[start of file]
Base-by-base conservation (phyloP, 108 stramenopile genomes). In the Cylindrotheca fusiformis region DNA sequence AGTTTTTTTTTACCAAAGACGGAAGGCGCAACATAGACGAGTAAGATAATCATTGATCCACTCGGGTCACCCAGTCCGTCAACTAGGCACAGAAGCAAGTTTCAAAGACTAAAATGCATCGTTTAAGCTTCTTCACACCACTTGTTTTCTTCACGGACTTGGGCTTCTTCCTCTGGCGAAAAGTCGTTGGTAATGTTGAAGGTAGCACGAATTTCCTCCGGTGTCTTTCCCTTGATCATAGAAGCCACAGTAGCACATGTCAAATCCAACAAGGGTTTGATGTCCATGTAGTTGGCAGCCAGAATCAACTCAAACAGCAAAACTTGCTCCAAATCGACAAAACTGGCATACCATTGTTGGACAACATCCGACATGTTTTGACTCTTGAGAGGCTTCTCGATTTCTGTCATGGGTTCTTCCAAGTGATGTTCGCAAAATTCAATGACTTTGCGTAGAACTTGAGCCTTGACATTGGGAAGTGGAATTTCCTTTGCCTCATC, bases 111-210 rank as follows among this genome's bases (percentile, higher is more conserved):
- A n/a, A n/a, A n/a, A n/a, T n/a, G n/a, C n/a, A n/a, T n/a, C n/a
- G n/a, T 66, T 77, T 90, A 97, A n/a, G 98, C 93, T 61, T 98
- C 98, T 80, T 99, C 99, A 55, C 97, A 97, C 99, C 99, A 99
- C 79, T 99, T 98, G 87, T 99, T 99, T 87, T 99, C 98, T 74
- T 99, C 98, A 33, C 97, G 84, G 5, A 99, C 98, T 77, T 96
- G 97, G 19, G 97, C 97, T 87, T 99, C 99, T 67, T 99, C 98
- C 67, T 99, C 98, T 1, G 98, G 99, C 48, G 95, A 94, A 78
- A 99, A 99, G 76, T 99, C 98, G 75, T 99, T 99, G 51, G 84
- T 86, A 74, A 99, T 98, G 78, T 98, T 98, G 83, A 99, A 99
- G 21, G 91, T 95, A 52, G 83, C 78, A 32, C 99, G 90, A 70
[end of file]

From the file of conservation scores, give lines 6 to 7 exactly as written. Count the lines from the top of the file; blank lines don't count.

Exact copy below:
- T 99, C 98, A 33, C 97, G 84, G 5, A 99, C 98, T 77, T 96
- G 97, G 19, G 97, C 97, T 87, T 99, C 99, T 67, T 99, C 98